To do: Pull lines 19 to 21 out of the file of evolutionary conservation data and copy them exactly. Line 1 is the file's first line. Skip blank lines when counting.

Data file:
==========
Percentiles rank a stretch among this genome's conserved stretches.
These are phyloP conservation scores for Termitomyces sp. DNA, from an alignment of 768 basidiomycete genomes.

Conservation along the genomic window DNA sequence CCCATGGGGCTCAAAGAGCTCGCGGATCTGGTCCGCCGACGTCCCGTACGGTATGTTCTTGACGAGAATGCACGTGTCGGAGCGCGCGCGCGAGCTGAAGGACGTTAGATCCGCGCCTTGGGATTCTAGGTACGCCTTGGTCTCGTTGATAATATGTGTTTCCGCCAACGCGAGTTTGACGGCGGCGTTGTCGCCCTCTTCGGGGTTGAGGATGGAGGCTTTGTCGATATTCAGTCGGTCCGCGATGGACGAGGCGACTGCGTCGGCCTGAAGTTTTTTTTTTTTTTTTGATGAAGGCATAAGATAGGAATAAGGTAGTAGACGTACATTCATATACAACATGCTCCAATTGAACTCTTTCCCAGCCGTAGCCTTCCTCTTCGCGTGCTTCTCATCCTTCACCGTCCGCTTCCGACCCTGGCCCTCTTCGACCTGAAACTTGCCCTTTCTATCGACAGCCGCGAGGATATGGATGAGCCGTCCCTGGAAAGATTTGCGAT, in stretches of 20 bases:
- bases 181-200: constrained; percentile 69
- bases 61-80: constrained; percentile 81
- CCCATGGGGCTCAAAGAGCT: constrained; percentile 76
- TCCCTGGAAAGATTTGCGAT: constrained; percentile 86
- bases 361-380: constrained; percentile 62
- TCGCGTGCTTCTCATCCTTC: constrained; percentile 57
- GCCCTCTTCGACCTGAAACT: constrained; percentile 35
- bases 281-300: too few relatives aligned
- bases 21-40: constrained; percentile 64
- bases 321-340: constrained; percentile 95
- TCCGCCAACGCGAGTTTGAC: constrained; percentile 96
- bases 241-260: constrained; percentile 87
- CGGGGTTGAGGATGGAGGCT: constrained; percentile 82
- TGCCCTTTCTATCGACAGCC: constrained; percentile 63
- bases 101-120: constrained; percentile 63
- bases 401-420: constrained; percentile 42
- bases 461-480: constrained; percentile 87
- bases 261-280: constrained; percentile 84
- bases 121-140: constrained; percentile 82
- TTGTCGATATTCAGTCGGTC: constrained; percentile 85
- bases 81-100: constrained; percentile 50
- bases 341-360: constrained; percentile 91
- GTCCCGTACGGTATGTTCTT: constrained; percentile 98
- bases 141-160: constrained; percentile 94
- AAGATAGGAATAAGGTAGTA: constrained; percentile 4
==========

- bases 401-420: constrained; percentile 42
- bases 461-480: constrained; percentile 87
- bases 261-280: constrained; percentile 84